1,193 men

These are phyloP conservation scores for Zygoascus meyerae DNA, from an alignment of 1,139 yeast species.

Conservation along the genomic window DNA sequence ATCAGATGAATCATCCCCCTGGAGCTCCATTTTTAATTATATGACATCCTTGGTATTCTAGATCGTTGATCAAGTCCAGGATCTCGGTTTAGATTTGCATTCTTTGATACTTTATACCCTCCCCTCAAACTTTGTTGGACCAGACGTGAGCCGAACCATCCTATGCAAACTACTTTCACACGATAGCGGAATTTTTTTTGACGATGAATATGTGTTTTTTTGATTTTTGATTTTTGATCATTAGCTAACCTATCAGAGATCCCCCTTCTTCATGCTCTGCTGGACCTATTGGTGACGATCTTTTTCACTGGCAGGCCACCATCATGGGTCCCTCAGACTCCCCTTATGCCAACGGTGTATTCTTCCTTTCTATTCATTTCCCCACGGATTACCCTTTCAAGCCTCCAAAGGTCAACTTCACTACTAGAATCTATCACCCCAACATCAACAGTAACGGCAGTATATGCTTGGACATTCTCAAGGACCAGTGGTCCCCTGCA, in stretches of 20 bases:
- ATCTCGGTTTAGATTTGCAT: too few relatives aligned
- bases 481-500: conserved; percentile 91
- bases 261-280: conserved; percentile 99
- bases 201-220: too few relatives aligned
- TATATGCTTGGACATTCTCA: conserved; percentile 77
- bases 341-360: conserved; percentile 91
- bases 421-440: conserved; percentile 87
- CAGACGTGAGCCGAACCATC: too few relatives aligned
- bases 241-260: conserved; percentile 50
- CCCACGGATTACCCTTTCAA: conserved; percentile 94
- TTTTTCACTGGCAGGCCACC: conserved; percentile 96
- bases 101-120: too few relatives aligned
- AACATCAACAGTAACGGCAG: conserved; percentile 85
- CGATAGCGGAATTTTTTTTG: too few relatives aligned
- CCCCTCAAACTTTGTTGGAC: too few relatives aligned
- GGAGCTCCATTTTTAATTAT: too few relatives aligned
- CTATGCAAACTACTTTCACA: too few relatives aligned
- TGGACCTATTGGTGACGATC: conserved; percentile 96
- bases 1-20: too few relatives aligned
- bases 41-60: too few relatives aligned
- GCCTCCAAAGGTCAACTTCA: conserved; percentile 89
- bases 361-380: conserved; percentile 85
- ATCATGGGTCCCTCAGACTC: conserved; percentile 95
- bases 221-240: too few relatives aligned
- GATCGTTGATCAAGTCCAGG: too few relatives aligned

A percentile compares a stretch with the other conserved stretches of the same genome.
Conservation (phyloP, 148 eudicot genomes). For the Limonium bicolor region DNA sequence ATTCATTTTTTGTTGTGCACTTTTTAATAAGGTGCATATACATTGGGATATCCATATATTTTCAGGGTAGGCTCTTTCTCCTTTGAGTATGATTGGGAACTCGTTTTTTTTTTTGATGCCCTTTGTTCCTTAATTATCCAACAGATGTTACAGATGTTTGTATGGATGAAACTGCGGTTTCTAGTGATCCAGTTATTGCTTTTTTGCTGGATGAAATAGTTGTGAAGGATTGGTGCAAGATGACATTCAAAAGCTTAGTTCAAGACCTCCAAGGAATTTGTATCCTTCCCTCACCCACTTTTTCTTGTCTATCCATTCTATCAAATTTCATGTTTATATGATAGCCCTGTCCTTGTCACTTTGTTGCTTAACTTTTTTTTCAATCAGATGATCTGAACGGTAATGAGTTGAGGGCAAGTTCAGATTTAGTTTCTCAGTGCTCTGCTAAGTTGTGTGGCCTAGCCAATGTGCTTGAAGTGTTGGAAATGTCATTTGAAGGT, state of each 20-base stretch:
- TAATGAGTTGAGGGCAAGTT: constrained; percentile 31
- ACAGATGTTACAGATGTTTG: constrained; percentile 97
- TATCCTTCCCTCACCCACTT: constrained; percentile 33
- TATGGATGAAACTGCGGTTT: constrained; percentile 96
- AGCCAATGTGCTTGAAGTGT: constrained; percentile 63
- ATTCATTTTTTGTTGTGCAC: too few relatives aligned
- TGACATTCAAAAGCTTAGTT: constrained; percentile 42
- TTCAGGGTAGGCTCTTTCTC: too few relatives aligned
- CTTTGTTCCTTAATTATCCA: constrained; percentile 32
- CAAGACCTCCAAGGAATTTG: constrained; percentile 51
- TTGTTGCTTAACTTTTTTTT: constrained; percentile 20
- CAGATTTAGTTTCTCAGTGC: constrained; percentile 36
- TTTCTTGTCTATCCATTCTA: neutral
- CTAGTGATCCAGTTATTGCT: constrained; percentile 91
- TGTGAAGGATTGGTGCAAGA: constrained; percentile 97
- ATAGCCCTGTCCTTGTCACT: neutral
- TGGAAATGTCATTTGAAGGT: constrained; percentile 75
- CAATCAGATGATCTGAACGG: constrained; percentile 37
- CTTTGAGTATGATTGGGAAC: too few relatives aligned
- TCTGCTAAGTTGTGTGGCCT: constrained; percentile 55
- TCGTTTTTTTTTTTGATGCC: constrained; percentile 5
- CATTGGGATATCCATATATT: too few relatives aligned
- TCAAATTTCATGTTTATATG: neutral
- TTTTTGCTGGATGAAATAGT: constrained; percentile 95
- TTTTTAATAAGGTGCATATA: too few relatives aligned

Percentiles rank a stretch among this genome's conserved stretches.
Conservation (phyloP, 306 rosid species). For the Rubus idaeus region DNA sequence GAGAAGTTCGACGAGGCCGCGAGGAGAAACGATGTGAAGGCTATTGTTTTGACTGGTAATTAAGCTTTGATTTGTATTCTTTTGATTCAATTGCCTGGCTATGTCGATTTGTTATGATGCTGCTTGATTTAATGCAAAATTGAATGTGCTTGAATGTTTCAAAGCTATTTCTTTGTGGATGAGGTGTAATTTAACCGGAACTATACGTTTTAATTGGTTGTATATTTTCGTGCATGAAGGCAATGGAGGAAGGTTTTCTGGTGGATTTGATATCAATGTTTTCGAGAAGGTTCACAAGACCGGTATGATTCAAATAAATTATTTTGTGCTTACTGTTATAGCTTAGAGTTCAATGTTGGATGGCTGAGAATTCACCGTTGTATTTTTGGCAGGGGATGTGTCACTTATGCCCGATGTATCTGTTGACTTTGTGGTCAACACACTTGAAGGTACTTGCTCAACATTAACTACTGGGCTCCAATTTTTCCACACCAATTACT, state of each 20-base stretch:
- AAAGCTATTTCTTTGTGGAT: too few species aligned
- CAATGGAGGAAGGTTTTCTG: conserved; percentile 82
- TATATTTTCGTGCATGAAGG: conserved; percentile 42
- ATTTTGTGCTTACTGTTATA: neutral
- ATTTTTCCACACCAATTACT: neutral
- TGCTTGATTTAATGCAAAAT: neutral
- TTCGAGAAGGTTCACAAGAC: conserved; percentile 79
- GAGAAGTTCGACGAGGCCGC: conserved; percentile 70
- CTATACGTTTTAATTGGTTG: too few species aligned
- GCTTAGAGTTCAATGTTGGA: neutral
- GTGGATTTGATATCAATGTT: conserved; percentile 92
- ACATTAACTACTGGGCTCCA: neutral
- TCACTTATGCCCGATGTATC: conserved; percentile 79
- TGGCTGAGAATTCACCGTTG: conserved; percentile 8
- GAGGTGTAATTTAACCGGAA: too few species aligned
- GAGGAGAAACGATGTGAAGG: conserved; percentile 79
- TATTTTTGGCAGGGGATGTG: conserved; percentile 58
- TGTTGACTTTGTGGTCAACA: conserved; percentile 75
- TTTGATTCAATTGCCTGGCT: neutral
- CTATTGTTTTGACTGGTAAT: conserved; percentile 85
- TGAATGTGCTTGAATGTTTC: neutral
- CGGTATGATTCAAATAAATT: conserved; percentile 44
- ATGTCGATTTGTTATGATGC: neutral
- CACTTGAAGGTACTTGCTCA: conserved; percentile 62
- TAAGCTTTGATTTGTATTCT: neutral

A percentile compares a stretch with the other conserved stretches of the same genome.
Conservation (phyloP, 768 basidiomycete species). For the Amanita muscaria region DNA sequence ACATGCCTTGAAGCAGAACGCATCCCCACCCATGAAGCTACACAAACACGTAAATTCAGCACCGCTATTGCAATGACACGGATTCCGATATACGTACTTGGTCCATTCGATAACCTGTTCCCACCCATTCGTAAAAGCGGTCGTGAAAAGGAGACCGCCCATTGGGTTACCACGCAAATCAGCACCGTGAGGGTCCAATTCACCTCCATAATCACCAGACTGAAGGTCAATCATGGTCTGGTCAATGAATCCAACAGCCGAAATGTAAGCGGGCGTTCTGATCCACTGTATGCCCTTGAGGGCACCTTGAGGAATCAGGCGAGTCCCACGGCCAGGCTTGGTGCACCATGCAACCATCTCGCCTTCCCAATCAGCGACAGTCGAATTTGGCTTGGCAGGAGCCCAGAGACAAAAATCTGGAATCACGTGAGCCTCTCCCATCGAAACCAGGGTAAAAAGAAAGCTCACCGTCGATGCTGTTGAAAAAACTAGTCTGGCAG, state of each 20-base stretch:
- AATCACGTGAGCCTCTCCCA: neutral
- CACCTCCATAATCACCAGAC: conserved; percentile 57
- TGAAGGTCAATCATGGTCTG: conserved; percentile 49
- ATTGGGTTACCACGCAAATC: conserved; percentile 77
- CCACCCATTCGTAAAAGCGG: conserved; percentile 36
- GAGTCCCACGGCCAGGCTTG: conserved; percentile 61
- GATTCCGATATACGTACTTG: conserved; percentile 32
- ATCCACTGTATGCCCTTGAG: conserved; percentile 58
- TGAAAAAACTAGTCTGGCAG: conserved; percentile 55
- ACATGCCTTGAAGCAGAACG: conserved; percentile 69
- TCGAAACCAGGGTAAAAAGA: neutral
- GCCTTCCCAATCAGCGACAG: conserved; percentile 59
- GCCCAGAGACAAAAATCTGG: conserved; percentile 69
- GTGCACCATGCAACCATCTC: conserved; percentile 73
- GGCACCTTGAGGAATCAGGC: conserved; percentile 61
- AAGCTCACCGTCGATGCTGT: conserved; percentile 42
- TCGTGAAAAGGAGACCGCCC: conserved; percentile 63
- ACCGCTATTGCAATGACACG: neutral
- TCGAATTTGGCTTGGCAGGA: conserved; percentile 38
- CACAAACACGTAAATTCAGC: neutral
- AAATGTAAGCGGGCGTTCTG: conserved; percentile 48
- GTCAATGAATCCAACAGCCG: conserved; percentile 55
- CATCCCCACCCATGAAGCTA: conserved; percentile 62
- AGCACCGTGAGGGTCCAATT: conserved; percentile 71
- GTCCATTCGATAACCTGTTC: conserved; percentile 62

Archer, who was forty-five years old at Gettysburg, was born in the northern Maryland town of Bel Air. He attended Princeton University, where he was nicknamed "Sally." (There is much conjecture about Archer's sexual orientation. Some point to his feminine nickname as an indication that he was homosexual, but Mary Chesnut, the Confederate diarist, mentioned that Archer was a classmate of her husband's, and according to Mr. Chesnut, "in Princeton College they called him Sally Archer, he was so pretty when he entered"--evidently Archer's smooth, delicate features alone accounted for the moniker. Others cite the fact that, after his capture, he played the women's parts in the skits put on by the prisoners at Johnson's Island prison camp, but Archer was slight of build, even frail, and those parts might have fallen to him solely for that reason. There is also the testimony of one North Carolinian that at Johnson's Island, after a dinner party: "Capt. Taylor got some whiskey . . . & he had Gen. Archer down & they all got drink together & got to hugging each other & saying that they had slept together many a time." This, however, could be a description of drunken reminiscing by old army buddies, who after all were sometimes forced to huddle together for warmth at night during cold-weather campaigns. It is true that Archer had never married, and was not comfortable in the presence of single women. A friend described the general as "timid and retiring" socially. The only women in his life were his sister and mother.) After graduating in 1835, Archer studied law at the University of Maryland and was admitted to the bar. He practiced law until the Mexican War began in 1846, when he joined the army as captain of infantry in the Regular Army. There, he received a brevet for gallantry at the Battle of Chapultapec. His only wound, however, was suffered in a duel with a fellow officer. (Archer's second in the duel was his friend Thomas J. Jackson.) After the war with Mexico was over, he went back to his law practice, then reentered the regular army in 1855, again as an infantry captain.